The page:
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The nervous system's potential role in multiple sclerosis associated bone loss

      Abstract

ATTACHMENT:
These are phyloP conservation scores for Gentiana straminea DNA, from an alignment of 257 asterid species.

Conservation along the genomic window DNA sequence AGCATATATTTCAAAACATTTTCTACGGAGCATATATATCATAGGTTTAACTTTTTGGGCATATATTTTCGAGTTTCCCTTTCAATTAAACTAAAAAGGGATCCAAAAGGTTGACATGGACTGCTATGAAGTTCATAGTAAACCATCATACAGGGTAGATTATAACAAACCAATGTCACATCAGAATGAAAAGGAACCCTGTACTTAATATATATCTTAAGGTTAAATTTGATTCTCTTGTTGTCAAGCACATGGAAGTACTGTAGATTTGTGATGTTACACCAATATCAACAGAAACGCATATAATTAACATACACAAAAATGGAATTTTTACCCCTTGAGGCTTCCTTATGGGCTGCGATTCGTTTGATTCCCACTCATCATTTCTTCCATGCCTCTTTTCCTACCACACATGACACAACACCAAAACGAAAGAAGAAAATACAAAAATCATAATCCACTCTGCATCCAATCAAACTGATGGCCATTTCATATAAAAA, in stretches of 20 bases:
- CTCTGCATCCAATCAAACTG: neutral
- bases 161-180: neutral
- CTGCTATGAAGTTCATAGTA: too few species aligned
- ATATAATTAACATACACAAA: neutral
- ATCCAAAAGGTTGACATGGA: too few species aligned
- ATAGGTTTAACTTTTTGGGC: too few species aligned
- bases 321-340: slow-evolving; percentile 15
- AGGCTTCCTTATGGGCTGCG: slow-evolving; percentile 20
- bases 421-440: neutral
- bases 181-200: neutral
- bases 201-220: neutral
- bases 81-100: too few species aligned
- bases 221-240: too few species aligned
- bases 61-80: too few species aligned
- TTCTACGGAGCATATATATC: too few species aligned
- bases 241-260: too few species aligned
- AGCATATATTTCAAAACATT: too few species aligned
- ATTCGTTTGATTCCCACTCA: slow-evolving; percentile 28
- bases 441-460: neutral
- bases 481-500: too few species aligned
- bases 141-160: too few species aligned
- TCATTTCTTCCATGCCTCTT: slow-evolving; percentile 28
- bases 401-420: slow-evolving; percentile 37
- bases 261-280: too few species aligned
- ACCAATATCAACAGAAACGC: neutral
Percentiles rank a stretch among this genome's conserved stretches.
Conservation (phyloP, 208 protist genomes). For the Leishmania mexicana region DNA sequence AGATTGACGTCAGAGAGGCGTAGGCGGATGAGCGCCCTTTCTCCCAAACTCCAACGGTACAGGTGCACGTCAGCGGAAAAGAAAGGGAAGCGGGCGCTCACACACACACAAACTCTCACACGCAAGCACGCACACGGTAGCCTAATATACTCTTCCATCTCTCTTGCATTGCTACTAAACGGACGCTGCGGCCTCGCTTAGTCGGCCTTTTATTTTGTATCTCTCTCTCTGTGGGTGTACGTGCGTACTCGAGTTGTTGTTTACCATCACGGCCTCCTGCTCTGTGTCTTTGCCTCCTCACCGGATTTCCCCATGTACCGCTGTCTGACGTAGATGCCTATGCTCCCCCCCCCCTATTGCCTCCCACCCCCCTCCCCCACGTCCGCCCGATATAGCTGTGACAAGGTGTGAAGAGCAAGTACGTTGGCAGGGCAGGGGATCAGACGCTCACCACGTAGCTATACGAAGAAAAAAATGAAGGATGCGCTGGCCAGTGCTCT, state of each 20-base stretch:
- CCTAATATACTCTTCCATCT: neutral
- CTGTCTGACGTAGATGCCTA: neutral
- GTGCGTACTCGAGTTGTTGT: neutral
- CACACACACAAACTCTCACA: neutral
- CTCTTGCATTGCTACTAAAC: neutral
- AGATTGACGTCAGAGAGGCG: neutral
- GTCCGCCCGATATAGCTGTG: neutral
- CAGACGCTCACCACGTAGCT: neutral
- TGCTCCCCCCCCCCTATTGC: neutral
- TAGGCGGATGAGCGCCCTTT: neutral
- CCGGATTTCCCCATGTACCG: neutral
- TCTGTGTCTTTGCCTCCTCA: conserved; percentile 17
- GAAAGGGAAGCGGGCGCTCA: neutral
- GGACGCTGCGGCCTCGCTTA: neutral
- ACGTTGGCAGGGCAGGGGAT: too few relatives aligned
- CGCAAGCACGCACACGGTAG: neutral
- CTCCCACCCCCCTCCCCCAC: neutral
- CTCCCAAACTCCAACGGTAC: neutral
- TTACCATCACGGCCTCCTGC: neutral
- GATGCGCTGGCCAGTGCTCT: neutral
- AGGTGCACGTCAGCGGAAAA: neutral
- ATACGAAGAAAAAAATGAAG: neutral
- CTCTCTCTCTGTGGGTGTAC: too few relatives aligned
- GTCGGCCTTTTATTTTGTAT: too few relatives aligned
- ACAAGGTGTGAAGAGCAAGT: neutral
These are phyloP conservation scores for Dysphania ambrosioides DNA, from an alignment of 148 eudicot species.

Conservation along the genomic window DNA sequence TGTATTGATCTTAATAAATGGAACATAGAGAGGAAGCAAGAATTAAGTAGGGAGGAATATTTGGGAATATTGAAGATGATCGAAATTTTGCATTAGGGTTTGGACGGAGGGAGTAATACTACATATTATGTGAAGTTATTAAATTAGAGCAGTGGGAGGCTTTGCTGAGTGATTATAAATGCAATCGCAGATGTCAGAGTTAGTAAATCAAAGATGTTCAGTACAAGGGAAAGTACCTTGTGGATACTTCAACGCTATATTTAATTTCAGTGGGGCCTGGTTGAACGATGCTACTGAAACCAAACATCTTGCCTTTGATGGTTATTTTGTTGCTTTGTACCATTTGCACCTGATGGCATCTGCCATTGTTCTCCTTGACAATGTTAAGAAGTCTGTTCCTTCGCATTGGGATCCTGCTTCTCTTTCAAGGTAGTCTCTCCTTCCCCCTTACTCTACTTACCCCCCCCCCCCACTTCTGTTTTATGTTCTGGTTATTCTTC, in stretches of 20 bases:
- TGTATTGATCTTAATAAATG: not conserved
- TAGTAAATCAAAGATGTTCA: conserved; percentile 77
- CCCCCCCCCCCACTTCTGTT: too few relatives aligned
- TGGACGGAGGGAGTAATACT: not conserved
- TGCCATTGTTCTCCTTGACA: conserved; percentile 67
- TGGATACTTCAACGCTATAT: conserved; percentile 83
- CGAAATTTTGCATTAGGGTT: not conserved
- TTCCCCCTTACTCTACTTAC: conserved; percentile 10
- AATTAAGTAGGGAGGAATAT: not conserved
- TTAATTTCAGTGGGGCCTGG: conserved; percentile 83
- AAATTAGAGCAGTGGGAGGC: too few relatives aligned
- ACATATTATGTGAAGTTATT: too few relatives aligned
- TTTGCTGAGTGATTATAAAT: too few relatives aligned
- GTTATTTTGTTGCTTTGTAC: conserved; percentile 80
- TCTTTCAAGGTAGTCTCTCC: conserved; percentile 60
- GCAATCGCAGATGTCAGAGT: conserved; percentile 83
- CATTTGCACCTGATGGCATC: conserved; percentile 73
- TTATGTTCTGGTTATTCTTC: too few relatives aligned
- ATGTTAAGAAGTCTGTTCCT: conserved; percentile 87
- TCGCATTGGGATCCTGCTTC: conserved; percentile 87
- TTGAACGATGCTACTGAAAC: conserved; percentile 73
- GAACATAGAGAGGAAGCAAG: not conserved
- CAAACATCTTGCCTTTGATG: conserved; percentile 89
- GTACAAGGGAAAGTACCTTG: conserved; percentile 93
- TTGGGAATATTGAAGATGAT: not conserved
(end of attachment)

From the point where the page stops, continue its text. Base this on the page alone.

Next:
Osteoporosis is a degenerative bone disease that causes significant morbidity and mortality in multiple sclerosis (MS) patients; the pathogenesis of this disease being poorly understood in the context of MS. Osteoporosis is seen more frequently in MS patients than in healthy controls matched for age and sex. Extensively studied factors, including impaired ambulation and the use of steroids, do not appear to completely account for the phenomenon. This review summarizes common risk factors, physiologic and genetic, that may contribute to the etiology and progression of osteoporosis in MS patients as well as providing insight into nervous system control of bone metabolism and homeostasis.

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